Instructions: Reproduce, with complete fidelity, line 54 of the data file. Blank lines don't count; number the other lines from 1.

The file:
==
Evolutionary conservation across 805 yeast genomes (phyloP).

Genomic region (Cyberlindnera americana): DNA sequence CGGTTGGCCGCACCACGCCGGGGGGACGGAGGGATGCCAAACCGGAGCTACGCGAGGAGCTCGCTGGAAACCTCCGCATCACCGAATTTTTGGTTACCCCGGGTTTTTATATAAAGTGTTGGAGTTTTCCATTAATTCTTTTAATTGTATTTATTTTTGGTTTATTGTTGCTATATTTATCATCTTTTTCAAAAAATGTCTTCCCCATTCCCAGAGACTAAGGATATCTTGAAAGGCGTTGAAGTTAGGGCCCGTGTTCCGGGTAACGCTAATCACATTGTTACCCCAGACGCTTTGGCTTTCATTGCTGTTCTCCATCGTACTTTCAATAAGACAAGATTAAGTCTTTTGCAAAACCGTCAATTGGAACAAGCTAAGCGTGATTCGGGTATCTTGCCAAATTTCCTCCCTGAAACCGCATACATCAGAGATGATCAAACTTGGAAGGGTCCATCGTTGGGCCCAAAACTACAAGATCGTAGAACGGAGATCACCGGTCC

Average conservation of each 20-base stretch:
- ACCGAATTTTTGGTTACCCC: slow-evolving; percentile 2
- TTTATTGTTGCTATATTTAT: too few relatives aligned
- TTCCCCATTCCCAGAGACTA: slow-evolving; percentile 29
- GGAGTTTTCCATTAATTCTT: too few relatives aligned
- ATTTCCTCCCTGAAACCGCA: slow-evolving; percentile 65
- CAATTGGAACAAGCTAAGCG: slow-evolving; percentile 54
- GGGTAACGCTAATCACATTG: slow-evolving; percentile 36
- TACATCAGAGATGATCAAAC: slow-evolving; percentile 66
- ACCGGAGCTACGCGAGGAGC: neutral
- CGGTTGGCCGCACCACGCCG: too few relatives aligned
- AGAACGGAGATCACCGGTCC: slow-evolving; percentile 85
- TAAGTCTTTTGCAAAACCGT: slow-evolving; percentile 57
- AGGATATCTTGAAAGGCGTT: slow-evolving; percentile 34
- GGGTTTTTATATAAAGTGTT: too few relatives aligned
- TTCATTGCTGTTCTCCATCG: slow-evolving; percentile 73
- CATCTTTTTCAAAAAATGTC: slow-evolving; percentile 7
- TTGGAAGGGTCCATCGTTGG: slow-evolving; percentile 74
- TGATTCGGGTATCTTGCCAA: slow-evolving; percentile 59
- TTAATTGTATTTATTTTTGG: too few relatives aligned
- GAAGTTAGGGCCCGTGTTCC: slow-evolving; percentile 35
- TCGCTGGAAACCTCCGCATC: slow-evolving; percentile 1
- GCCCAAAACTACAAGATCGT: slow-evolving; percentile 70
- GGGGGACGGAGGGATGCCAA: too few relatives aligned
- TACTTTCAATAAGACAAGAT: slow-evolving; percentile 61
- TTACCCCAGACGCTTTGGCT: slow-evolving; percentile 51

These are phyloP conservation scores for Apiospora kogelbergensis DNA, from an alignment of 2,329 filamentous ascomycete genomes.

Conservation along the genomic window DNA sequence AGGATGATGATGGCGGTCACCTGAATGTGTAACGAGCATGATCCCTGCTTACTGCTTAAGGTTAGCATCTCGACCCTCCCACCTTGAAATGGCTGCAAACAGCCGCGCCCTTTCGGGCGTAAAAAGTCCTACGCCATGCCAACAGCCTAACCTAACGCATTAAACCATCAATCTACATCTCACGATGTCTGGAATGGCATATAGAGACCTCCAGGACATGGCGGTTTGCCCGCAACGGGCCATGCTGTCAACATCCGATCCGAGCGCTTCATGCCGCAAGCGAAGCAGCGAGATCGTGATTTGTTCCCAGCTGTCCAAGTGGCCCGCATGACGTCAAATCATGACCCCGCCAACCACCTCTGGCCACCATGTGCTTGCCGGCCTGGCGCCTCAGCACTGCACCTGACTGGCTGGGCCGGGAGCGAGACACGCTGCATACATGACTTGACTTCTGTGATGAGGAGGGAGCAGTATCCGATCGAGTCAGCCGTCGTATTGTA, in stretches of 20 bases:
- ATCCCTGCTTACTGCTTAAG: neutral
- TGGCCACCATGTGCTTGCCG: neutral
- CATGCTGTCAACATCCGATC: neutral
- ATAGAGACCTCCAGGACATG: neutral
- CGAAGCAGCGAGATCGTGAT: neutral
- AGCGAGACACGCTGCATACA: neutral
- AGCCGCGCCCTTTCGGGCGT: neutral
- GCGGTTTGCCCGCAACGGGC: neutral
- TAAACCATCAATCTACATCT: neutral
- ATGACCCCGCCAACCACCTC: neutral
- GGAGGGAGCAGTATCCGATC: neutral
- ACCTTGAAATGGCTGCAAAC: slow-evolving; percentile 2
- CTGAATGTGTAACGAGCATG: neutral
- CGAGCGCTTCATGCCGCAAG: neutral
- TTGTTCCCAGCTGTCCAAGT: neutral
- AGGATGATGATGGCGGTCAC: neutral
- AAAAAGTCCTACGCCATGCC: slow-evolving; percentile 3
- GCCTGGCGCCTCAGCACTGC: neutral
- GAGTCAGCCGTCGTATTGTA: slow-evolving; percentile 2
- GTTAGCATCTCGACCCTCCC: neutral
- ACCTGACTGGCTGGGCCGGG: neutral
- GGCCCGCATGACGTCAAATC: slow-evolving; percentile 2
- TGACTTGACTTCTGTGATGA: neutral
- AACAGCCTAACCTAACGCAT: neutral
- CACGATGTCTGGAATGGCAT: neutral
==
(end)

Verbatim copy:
- AACAGCCTAACCTAACGCAT: neutral